Up front, the film states that it basically tries to stay true to the message of the Bible, but as you soon discover it has altered characters, events and even messages for the sake of the filmmakers’ desired presentation. And what is that presentation? Unfortunately, to cram as much content as possible into 3 hours.

While the initial segment with Martin Landau as Abraham is quite nicely done, by the last part — the story of Moses — the “rushed” feeling of the production is very apparent. I have no idea why there was a need to cover so many things in a short amount of time, unless this type of studio pitch was the only way to get a Biblical movie made in the modern era with a decent TV budget. In fact, looking back at it, this almost would have been better as an 8 or 9-episode, 30-minute series, than one massive two-part film. Why? Because all of the stories flow into one another, with only a few seconds inbetween to establish what’s happening next. There’s no time to take a breath.

The weakest parts of the film are the casting choices (the talent for Jacob, Joseph and Moses acted poorly and look very out of place), the low-quality special effects (many blue-screen effects clearly show how little of the film was done on location, near the Mediterranean) and the non-stop, fast-paced nature of everything shown. Major subjects are often touched upon, but rarely explained. A narrator would have helped, and some slow-paced scenes would have given a better insight to the people portrayed. Also, some scenes felt very questionable to source material, like Joseph going pretty far with Potiphar’s wife, Jacob’s mom telling Esau how much she liked Jacob more, Joseph’s exaggerated cockiness and the unrepentent nature of Joseph’s brother’s later in their lives. All these things felt very bizarre to me. 

In the Beginning isn’t a terrible Biblical film, but even at bargain-bin pricing (I got this for $5), it’s hard to recommend when other films tackle these stories in far more effective and polished ways.

Survey of the Old Testament Course Completed!

Today I finished up my third (full-length) course from Koinonia Institute: “BIB501-1: Survey of the Old Testament.”

It’s a great compliment to the previous survey class I had, which focused on the New Testament exclusively. Some of the things I enjoyed from this class were:

  • The focus on the first five books of the Bible, and how they are especially important to Jewish people
  • The explanation of many Jewish traditions, customs, cultural/legal proceedings, buildings, the tribes, etc.
  • A focus on the many prophets from the Old Testament, and how they varied from one another.

I also contributed to weekly forum discussions, took 12 weekly quizzes and then a 100 question final exam also. I did well on the weekly quizzes … and on the final test I got a 90% on it (that exam took me over 6 hours of studying/research to complete, over several days!).

What was my favorite part of the course?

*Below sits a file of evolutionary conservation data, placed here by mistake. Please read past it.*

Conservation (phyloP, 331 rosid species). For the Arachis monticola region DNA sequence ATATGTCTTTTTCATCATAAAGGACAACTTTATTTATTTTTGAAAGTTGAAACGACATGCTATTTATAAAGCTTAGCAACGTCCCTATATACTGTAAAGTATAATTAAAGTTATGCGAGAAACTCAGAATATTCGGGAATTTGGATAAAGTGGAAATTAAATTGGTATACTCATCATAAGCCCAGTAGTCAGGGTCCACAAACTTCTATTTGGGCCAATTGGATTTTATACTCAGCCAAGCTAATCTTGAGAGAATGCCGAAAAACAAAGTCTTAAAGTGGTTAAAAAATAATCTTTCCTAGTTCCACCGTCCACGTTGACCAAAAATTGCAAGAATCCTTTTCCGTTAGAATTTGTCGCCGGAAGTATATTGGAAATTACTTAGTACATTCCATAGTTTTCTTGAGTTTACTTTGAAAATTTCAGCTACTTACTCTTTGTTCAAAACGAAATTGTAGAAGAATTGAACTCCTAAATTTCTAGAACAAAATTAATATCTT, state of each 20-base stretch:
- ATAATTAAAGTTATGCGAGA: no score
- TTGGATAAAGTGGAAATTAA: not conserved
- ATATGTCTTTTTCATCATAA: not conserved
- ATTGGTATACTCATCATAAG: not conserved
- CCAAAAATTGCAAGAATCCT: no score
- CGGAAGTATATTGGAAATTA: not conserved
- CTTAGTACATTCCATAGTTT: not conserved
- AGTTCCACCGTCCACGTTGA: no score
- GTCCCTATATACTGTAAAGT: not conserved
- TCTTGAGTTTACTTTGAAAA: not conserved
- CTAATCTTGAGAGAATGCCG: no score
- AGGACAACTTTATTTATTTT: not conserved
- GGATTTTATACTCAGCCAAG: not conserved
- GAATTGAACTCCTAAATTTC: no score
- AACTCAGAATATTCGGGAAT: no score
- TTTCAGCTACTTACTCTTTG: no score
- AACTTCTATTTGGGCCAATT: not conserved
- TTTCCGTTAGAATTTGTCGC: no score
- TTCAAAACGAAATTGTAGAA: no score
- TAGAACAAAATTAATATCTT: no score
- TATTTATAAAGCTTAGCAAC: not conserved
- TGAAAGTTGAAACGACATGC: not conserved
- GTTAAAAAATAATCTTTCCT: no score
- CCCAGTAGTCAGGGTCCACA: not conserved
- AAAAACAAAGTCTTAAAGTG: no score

I really enjoyed the detailed look at Jewish origins and traditions, as so much about Jewish life is unknown to me. I find it fascinating that Jewish people — despite their obvious flaws throughout history and rejection of Jesus Christ — still love and revere the God of Abraham, and want to keep Him happy in the way they think is appropriate, based on tradition. The other thing I really enjoyed was the focus on all of the prophets — especially the minor ones, because I try to put myself in their shoes and wonder what their lives must have been like (communicating with God, and then trying to be a man doing His will — all while being a sinner).

What am I thankful for?

I think this class is an excellent introduction to the Old Testament, and covers the content with just enough depth to whet your appetite for more. Dr. Missler’s no-nonsense and thorough teaching style leaves the student feeling like every minute was worth listening to, and the visuals/charts really helped as well.

What could use some work?

Some of the books, people and events described in the Old Testament are only briefly touched on, while others seem to get more than their fair share of coverage. I understand that some books may be more interesting story-wise than others, but it would have been nice to have an extra hour or so at the end of the series to flesh out later/lesser books more, or to cover key Old Testament topics that often come up in a general-sense.

The Bible Collection: Solomon

2016-10-01-solomonOne thing that’s very clear by the end of this two-part film about Solomon is that regardless of how blessed Solomon started out, he finished the race poorly.

The first part shows the life of Solomon as he deals with his brother and rebellion within Israel, as his father David slowly passes away. After that, in the second film, we see how Solomon has become obsessed with foreign wives (including the Queen of Sheba) and how he really doesn’t mind the false gods his wives bring … as long as the “women he loves” are happy.

What’s really odd about the story of Solomon is how — that despite having the favor of God and wisdom beyond most men —the son of David ultimately finds himself rejecting God so that he can live how he wishes. As an elderly man he finds that his own nation despises him, and that it would be split apart due to his idol worship.

The film does a pretty good job of presenting the content in an interesting way, but there is a scene of nudity, and you get a sense that Solomon was mostly crude and not-wise throughout his entire life — whereas you’d imagine Solomon would be shown singing and worshiping God throughout, except in the worst of times.

It’s a very hard film to like, and is definitely a weaker entry in the Bible Collection series. I understand what was trying to be conveyed plot-wise, but across two-parts, you’d think a better representation of the post-David time could have been presented much better.